Duck shooters accused of inhumane activities during season opening weekend
Allegations of shooters exceeding bag limits and birds sent inhumanely during the first week of the Victorian duck season have been reported to authorities.
- Animal activists say they found 23 dead birds buried in a pit on the opening weekend of the duck hunting season
- Gannawarra Police and the Game Management Authority have already issued infringement notices this season
- The authority says it will follow up on every report it receives
Craig Davey, a member of the Coalition Against Duck Shooting, told ABC Central Victoria that animal rescuers found a pit of 23 whole dead birds buried at Bael Bael Lake, northwest of Kerang.
Under Victorian law, slaughtered birds must be harvested and taken away.
“The Game Management Authority (GMA) was on site so this all happened in front of the Game Management Authority on a wetland.”
Mr Davey said the Coalition Against Duck Shooting had reported several illegal activities to the GMA over many years.
GMA chief executive Graham Ford said the authority had already issued “a number of infringement notices” since the duck hunting season began on March 16.
“We are investigating a number of memoirs, interviewing a number of hunters and protesters who violated some of the public safety laws,” Ford said.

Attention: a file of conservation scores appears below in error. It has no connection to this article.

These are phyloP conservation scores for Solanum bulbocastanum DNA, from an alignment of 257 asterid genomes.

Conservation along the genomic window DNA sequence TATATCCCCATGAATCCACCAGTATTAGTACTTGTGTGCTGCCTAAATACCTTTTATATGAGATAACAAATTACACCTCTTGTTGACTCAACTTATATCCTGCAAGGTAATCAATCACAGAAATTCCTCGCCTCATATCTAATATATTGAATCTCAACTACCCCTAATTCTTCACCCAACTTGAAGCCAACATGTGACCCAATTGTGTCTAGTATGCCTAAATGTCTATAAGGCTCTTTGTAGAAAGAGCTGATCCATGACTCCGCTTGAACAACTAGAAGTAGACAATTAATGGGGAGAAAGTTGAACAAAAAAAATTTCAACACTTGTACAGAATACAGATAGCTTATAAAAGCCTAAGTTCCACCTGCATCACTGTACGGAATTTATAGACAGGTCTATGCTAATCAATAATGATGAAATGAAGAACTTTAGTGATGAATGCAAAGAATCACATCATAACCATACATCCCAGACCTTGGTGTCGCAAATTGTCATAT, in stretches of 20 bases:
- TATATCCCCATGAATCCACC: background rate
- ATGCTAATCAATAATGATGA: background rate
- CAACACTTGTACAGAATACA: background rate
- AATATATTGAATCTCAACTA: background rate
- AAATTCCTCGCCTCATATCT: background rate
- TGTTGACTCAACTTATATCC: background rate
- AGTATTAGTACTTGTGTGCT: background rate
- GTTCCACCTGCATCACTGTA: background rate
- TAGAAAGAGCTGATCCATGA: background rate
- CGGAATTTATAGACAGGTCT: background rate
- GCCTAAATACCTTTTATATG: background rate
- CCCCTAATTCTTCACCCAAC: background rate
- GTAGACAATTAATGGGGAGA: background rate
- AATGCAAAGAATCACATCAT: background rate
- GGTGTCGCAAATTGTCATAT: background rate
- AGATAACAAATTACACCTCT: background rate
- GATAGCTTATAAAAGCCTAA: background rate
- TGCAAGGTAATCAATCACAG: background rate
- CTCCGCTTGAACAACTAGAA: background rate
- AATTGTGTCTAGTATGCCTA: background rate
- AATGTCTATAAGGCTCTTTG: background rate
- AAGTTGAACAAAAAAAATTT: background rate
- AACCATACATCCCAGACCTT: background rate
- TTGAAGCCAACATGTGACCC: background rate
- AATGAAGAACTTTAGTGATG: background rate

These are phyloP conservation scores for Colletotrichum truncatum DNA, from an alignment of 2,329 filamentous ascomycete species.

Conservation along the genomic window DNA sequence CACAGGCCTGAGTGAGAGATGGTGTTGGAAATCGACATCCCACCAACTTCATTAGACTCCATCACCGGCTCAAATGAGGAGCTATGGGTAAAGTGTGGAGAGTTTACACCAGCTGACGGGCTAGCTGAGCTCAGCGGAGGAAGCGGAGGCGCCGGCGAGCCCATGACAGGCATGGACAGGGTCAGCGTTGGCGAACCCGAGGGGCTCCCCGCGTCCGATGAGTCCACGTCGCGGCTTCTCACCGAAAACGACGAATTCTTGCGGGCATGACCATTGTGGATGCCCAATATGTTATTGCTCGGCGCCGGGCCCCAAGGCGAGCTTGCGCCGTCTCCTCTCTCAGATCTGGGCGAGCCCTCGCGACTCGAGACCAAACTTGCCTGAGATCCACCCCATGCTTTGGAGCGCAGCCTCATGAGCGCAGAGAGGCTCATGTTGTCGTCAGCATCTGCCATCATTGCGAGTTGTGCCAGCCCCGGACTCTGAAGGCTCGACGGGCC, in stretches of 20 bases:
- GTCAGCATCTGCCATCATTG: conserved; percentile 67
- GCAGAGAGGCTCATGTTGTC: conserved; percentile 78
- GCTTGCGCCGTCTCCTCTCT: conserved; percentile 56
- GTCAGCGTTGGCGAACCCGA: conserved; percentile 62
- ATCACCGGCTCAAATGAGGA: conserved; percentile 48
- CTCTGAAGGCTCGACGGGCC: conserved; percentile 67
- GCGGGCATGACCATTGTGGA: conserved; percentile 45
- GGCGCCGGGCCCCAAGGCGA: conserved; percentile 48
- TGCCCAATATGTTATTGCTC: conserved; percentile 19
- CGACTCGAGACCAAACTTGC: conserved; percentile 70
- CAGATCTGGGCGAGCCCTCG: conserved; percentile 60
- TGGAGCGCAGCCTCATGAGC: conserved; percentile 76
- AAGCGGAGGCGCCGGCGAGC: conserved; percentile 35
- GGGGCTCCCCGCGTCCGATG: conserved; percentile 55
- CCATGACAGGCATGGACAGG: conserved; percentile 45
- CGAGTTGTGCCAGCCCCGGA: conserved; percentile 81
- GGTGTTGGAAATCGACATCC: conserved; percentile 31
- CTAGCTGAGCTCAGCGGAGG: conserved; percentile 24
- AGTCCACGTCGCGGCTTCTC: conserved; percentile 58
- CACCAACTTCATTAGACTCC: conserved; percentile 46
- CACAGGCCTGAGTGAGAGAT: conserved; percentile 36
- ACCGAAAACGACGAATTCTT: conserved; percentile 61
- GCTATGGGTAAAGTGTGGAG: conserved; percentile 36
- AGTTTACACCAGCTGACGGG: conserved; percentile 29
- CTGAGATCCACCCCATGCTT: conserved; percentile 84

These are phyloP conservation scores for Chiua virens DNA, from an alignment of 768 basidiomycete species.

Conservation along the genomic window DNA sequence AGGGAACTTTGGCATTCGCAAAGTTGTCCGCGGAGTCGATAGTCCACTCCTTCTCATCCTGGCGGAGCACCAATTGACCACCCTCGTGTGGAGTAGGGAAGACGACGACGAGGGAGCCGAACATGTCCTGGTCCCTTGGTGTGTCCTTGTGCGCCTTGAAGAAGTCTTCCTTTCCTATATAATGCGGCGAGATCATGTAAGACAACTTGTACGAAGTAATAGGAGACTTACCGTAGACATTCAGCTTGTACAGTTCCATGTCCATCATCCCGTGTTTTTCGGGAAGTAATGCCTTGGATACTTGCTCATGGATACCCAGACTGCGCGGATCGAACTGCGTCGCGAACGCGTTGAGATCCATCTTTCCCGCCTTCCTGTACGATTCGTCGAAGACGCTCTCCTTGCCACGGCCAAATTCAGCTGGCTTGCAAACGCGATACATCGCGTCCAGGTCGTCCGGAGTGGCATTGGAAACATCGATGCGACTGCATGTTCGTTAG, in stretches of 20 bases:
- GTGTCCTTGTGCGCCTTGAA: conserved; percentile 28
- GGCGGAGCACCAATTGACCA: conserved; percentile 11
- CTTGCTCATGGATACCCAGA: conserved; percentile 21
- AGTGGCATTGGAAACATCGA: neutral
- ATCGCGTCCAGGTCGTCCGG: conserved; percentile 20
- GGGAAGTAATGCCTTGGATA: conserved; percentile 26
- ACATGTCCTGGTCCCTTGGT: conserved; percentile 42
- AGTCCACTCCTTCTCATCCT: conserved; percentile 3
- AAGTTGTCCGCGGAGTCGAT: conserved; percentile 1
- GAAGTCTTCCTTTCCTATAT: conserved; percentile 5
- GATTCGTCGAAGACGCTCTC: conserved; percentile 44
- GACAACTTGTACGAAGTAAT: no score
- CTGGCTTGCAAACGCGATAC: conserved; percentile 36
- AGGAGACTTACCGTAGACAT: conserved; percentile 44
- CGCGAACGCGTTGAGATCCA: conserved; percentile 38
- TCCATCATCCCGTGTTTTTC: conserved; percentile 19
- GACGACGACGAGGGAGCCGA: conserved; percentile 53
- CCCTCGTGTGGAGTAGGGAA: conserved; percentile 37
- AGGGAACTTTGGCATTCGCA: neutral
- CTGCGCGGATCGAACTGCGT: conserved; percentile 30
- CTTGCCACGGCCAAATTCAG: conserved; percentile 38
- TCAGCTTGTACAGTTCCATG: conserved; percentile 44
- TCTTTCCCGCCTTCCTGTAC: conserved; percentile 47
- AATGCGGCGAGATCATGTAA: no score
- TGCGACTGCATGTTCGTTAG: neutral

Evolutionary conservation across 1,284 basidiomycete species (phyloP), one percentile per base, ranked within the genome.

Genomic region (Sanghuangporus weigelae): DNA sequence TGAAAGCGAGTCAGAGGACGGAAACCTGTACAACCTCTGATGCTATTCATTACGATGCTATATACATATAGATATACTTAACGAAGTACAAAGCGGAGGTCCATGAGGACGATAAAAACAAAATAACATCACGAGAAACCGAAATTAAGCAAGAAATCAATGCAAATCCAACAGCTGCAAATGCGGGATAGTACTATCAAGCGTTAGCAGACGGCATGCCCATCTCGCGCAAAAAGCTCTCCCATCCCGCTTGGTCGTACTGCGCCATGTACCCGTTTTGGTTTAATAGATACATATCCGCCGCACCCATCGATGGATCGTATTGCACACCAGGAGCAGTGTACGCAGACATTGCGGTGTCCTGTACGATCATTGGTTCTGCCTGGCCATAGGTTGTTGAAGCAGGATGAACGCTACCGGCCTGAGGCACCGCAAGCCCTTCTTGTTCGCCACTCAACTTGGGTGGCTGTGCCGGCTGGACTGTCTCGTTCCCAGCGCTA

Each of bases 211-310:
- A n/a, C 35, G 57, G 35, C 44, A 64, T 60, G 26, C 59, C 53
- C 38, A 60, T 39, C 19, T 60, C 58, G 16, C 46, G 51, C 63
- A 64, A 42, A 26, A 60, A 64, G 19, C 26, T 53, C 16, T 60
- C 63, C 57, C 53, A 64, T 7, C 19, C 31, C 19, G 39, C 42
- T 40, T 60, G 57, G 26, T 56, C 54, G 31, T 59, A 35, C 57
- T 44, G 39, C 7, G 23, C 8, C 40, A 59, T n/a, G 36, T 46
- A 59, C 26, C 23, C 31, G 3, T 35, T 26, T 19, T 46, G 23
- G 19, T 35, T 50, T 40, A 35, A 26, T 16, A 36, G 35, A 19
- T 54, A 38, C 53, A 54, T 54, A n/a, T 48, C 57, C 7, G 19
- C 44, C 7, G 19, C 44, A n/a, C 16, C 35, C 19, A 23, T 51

“We are carrying out a number of surveys on a range of issues.”
Alleged inhumane killings
Helen Round, animal activist and Trentham resident, called ABC Central Victoria Breakfast and said she reported that a hunter had exceeded the bag limit and swung a duck around its head towards the GMA during the first weekend of the season.
“It’s a despicable and disgusting sport,” Ms Round said.
“I was there on Wednesday, and I was there for opening weekend, and what I saw traumatized me.
Mr Ford said that while the actions of some shooters may appear inhumane, they may not be against the law.
“What looks like an offense on a wetland may not be an offense in court,” he said.
“[Swinging a duck in the air by the neck is] not our recommendation. But then, whether it crosses the threshold of a cruelty offense is another matter.”
Ms Round said that when she radioed the incidents to the GMA, she was told they would not be carrying out further investigations and that she had to move or risk a fine.
Mr Ford said if Ms Round was within 10 yards of the shooter she could face a fine.
But he could not comment on individual incidents.
Future seasons in the hands of hunters
Gannawarra Police said that in supporting the GMA, officers gave two people offenses for entering a hunting area without a permit and issued prohibition notices for the remainder of the season.
The unit also said a hunter received a violation for shooting a protected species and had his firearm confiscated.
Mr Ford said the GMA would act on each report received, but had no reason to recommend the duck hunting season be closed.
“Our role is not to manage areas designated for hunting,” he said.
“We will recommend where we have a role to play where we see congregations of endangered species and they need to be protected that we will recommend to shut that down.
Victoria’s duck season will end on June 13.